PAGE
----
Sufferers find that they cannot always live up to these standards. They suffer from a discrepancy between their ideal image, on the one hand, and feasible reality on the other. All people experience this difference between their own dreams and the ‘normative force of the factual’. For depression sufferers, however, the limitations they experience in the face of conditions of life and everyday demands are enough to throw them off-track: a situation-based limitation – coming up short of expectations on occasion, or making a mistake – leaves sufferers feeling that they have failed completely.

Shutting down

If a sufferer fails to meet his or her expectations, this certainly does not mean that their ambitions will be revised, mourned or angrily challenged. There is no active grappling with the situation, and instead these people withdraw and literally shut down. It is precisely the vitally important yet painful process of mourning that does not occur. Mourning permits people to bid farewell and irretrievably part ways with individuals and situations of which they have grown fond. Because this painful letting-go ultimately does not occur, these individuals do not relinquish their own expectations and instead freeze and preserve them in depression.

Growing indifferent to the everyday

Sufferers stabilise this shutdown by unconsciously fending off or growing indifferent to all of the triggers that might encourage activity. The tasks and stimuli of everyday life are all assigned the same validity, i.e. there is no longer any prioritisation of activities or themes in life. They often have a feeling that the actual problems have gone unresolved. Persistent symptoms also give them the right to be treated gently by their surroundings and handled with kid gloves.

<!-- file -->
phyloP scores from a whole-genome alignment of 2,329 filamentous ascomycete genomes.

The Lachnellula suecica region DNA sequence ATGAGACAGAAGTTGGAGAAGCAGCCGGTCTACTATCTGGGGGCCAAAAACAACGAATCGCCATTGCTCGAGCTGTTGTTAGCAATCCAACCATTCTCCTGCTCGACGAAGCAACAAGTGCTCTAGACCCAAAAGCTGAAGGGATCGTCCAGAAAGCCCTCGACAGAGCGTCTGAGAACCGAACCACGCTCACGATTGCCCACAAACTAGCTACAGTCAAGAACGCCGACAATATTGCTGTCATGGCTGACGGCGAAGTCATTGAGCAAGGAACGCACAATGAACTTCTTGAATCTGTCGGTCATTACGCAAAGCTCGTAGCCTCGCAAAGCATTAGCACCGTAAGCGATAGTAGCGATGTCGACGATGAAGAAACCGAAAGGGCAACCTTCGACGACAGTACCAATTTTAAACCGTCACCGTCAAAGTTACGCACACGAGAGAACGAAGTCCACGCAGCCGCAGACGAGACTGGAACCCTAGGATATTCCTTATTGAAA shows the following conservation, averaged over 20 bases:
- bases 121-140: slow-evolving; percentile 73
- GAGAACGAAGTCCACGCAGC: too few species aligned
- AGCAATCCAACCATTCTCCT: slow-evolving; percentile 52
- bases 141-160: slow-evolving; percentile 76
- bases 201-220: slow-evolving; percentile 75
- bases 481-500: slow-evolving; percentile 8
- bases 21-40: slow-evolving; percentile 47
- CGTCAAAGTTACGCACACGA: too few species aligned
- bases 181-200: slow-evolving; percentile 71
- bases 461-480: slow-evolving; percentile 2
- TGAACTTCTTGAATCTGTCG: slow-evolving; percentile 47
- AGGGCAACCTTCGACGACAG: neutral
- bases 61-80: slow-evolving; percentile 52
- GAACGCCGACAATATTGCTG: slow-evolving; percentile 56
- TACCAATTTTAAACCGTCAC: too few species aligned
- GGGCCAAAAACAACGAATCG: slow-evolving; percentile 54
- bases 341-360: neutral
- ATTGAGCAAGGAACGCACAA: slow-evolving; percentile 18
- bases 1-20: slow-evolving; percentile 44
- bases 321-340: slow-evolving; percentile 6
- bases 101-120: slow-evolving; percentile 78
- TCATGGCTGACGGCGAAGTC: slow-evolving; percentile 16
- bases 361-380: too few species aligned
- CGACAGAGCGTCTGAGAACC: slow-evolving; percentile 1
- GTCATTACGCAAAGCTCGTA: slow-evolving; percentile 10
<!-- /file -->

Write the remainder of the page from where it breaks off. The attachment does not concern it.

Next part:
Stewing in one’s own juices

Outwardly, sufferers appear lethargic and seemingly paralysed. This also requires a great deal of tolerance on the part of family members. Yet sufferers themselves do not experience this shutdown as a withdrawal or time-out; despite outward appearances of inactivity, inwardly they are overheating. This internal drive keeps sufferers from taking a deep breath and robs them of their sleep. Even though they are constantly grappling with the same topic, they sense that they are not making any progress. This ‘stewing in one’s own juices’ is also a gigantic intensification of the self: All one can see is oneself and his or her own misery. The sufferer is intimately close to him- or herself in an undivided way.

Resigned-bitter treatment of symptoms

Ultimately, those affected wind up in a resigned-bitter treatment of their symptoms. They accept that they will not emerge from their depression, from these limitations, and merely try to dim the symptoms down or manage them. They medicate themselves not to free themselves from the disease but to gain control of the symptoms. But these sufferers often have a feeling that the actual problems have gone unresolved. Yet at the same time the symptoms are also proof or a bitter indictment against themselves and the world that the restrictions they have experienced are unfair and thus incapable of meeting their high expectations.